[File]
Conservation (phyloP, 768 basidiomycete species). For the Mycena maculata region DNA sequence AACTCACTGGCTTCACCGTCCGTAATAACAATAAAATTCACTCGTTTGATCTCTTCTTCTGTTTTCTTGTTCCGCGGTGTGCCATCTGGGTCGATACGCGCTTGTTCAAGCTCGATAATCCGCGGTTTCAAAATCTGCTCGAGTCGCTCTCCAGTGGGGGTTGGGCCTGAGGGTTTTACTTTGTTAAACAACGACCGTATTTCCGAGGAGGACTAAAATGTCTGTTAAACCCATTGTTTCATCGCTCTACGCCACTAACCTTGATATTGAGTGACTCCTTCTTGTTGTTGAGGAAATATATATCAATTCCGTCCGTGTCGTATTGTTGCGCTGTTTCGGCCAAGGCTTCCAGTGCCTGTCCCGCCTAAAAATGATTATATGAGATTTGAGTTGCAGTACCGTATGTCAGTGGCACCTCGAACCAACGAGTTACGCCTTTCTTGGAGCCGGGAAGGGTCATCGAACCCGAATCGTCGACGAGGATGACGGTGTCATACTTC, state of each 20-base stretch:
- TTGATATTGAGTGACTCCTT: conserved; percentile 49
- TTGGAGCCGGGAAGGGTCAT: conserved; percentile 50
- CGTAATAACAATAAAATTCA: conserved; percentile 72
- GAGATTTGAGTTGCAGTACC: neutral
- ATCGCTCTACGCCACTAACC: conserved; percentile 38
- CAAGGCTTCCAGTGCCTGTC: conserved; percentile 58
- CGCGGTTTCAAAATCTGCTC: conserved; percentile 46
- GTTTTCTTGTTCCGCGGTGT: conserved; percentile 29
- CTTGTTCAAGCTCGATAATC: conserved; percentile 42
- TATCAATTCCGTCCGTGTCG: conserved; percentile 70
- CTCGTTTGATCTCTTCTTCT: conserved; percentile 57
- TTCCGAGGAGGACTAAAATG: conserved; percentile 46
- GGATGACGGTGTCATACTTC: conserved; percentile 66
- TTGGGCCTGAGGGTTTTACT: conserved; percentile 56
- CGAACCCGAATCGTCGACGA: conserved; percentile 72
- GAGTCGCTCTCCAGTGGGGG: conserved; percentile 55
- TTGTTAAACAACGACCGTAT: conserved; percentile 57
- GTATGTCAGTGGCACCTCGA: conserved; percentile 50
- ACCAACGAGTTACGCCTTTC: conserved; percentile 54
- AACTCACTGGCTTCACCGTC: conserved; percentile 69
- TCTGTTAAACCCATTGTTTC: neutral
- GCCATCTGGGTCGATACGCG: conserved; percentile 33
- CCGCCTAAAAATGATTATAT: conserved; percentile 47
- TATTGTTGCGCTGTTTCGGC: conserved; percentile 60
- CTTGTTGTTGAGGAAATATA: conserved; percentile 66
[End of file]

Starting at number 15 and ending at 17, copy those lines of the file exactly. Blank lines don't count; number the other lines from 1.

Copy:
- TTGGGCCTGAGGGTTTTACT: conserved; percentile 56
- CGAACCCGAATCGTCGACGA: conserved; percentile 72
- GAGTCGCTCTCCAGTGGGGG: conserved; percentile 55